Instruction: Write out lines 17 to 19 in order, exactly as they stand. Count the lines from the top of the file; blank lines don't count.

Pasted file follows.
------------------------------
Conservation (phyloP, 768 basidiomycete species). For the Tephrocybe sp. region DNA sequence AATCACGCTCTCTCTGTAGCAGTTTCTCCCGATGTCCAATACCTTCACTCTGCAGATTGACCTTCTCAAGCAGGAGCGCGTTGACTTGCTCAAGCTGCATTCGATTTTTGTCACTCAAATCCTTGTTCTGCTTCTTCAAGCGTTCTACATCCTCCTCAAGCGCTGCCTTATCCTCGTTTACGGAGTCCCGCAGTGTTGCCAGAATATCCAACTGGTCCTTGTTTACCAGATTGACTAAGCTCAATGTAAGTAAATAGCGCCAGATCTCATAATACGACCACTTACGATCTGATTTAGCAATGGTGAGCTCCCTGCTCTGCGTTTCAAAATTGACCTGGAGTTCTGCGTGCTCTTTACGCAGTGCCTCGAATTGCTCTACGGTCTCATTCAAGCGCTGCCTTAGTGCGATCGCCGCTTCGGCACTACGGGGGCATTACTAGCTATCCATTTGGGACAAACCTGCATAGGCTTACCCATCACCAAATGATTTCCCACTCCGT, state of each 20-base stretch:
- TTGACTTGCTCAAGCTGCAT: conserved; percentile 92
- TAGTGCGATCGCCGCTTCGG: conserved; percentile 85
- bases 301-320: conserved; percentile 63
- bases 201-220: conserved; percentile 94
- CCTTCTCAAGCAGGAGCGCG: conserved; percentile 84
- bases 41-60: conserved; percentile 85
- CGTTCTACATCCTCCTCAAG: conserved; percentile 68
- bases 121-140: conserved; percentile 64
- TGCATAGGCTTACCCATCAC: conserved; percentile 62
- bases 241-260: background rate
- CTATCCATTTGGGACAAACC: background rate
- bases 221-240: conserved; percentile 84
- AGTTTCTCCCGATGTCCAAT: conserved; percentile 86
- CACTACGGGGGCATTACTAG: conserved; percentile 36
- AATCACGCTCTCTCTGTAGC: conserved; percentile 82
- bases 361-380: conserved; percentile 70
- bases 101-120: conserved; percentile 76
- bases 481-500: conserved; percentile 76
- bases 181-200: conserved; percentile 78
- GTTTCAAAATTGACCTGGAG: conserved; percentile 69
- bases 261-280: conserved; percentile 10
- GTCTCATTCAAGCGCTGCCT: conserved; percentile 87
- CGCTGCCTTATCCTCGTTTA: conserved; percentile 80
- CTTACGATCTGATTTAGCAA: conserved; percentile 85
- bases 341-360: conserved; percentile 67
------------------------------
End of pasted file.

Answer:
- bases 361-380: conserved; percentile 70
- bases 101-120: conserved; percentile 76
- bases 481-500: conserved; percentile 76